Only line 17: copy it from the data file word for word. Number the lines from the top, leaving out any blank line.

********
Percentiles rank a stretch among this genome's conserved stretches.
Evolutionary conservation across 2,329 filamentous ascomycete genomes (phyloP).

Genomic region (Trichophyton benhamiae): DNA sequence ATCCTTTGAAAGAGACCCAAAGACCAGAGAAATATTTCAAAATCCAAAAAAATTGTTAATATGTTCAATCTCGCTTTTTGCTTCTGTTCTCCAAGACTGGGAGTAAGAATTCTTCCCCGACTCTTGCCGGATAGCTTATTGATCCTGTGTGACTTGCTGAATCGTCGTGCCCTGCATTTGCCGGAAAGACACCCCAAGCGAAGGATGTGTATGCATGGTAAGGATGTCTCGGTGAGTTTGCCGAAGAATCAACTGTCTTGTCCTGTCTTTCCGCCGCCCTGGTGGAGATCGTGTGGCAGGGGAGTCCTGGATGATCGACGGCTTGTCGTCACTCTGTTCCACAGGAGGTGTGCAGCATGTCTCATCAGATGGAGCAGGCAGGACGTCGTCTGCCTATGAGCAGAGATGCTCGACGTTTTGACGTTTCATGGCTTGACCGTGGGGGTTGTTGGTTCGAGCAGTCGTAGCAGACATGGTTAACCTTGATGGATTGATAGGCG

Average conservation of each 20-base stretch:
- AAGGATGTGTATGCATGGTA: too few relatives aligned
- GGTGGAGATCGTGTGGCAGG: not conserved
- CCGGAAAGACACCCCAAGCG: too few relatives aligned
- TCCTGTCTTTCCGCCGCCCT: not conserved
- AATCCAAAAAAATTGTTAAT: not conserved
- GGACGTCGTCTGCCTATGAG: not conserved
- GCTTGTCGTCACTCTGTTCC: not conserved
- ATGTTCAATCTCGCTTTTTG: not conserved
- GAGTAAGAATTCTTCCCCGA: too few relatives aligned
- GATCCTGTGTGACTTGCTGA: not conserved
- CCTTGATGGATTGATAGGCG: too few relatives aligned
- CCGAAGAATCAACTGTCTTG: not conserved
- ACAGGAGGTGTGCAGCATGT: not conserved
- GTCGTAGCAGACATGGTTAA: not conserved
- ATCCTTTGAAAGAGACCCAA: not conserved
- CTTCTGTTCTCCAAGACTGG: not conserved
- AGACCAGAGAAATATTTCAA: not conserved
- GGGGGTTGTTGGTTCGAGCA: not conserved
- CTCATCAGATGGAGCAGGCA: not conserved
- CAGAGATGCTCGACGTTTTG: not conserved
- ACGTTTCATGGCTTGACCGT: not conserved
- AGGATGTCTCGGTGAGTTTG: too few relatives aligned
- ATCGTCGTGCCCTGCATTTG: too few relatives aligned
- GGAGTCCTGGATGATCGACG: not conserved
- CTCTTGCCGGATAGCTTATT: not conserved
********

- ACAGGAGGTGTGCAGCATGT: not conserved